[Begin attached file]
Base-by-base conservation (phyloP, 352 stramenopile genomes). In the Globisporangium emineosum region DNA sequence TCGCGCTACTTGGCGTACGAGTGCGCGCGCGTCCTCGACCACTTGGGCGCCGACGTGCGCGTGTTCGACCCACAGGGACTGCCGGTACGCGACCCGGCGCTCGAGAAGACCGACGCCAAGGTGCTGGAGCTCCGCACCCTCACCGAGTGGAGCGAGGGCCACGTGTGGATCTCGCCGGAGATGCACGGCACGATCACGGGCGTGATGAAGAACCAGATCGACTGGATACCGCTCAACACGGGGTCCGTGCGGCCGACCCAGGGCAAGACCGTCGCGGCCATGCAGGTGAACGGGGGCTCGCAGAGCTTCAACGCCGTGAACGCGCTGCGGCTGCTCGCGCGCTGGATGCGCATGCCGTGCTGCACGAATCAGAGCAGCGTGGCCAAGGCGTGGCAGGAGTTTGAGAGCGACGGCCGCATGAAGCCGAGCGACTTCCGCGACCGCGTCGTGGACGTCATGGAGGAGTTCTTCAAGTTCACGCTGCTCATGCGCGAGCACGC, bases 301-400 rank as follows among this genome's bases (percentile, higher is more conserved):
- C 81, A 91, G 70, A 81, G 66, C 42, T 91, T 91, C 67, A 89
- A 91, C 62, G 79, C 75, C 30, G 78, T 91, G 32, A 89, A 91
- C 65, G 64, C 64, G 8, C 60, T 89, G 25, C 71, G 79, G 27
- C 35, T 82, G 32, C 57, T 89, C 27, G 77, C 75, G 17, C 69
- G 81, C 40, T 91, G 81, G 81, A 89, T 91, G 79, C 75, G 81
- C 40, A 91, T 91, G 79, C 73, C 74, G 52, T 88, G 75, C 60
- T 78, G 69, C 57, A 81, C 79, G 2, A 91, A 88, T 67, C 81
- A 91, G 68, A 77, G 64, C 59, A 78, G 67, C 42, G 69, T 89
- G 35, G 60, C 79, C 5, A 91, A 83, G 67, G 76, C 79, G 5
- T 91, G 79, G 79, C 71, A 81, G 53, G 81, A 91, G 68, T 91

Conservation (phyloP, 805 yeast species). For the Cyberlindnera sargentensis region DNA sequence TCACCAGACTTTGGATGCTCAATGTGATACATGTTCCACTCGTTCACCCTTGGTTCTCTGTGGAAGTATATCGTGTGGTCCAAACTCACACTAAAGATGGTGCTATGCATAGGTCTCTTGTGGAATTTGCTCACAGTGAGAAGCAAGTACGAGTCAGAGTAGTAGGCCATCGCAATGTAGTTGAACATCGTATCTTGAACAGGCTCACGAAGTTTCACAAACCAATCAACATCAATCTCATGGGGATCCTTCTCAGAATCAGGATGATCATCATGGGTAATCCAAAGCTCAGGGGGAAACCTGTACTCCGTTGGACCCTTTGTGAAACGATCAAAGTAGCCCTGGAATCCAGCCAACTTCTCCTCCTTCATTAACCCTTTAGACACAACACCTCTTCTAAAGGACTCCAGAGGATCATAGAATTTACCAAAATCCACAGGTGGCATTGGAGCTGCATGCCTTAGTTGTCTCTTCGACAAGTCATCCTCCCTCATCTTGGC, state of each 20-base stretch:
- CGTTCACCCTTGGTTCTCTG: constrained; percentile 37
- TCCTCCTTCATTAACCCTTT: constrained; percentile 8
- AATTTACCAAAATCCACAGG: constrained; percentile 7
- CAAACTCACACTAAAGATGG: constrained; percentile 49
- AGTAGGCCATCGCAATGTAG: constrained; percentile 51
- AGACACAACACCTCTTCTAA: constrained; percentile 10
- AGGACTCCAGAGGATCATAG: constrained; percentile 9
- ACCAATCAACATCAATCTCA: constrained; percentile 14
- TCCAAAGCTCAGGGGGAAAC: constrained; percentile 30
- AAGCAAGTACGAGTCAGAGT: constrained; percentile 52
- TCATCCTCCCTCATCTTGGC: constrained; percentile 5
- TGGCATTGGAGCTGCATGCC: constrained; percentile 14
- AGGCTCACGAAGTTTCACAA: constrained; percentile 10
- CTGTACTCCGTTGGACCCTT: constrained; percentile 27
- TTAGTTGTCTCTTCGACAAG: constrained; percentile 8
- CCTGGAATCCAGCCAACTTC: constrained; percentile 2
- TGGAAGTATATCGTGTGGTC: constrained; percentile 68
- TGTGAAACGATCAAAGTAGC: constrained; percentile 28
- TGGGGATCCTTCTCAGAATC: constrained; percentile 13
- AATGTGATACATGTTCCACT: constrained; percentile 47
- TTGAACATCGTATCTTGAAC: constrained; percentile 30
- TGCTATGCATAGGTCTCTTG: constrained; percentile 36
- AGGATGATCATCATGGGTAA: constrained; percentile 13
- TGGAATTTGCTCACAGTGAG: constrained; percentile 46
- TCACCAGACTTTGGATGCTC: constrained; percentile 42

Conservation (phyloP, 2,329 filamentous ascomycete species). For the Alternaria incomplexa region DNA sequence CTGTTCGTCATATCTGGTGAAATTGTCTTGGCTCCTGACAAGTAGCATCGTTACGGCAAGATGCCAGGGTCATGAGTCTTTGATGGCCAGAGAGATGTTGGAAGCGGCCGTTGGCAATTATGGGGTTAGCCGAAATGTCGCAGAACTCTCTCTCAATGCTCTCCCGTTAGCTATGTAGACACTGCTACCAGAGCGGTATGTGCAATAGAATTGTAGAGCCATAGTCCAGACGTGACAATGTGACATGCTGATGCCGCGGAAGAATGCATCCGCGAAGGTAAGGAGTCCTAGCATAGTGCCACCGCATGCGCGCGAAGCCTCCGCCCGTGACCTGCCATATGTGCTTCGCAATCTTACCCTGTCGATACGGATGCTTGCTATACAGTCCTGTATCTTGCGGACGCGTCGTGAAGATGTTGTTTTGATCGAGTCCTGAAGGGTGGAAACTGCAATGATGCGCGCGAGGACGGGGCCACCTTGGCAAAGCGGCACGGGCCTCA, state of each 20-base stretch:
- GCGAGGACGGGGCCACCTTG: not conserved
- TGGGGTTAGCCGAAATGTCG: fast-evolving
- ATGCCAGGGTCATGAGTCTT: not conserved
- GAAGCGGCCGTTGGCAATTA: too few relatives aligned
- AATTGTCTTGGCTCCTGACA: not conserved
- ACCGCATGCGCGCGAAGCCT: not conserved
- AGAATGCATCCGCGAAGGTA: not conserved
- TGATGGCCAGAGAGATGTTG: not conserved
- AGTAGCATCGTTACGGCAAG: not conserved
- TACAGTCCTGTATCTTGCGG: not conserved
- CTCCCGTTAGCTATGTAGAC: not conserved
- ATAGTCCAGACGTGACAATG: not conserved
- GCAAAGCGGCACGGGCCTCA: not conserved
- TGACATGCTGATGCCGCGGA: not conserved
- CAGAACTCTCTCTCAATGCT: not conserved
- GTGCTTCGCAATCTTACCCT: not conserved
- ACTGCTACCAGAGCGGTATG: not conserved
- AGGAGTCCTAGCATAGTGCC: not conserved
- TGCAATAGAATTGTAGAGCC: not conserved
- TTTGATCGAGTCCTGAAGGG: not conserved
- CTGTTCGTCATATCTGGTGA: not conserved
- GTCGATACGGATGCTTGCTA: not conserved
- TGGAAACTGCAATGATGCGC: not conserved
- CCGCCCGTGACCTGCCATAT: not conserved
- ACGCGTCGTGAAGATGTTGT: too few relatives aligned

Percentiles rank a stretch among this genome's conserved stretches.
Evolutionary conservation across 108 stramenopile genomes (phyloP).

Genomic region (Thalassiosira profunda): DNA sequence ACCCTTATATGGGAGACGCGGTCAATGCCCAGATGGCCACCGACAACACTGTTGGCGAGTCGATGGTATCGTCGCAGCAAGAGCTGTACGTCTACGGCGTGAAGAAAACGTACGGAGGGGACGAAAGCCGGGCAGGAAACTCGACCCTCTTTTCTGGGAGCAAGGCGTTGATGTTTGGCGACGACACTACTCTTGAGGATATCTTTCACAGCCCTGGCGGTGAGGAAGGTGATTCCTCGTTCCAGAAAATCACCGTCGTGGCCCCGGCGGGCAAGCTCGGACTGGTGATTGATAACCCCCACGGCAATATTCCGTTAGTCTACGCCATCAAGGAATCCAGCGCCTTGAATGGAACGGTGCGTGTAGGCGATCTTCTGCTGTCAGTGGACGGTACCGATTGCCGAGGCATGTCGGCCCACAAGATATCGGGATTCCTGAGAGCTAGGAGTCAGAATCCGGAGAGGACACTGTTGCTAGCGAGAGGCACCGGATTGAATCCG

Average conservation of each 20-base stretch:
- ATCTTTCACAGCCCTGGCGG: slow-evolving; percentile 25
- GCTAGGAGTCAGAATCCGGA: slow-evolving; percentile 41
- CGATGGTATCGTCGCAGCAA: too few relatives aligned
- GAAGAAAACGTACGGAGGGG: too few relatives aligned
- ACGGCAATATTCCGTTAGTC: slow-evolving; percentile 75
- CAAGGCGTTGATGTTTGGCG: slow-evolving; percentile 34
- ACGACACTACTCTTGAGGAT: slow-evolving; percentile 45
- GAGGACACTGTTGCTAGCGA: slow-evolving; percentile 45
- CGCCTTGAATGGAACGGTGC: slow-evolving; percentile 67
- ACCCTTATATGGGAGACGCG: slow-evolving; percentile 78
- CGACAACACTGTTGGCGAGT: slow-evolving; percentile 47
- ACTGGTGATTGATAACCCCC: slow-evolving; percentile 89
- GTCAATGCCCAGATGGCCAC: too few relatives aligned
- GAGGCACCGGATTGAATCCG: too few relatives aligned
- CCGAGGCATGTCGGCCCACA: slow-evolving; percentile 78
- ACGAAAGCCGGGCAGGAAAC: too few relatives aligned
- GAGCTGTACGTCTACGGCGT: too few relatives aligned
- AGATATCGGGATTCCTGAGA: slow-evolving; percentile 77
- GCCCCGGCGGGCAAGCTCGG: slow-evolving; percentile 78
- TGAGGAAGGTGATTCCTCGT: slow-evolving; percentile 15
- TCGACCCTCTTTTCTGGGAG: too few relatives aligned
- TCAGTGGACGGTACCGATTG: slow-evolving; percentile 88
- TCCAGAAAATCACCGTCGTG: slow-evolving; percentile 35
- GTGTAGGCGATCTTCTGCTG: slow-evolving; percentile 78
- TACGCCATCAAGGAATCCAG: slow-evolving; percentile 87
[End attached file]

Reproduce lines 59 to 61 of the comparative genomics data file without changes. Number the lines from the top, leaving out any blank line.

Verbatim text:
- CTGTTCGTCATATCTGGTGA: not conserved
- GTCGATACGGATGCTTGCTA: not conserved
- TGGAAACTGCAATGATGCGC: not conserved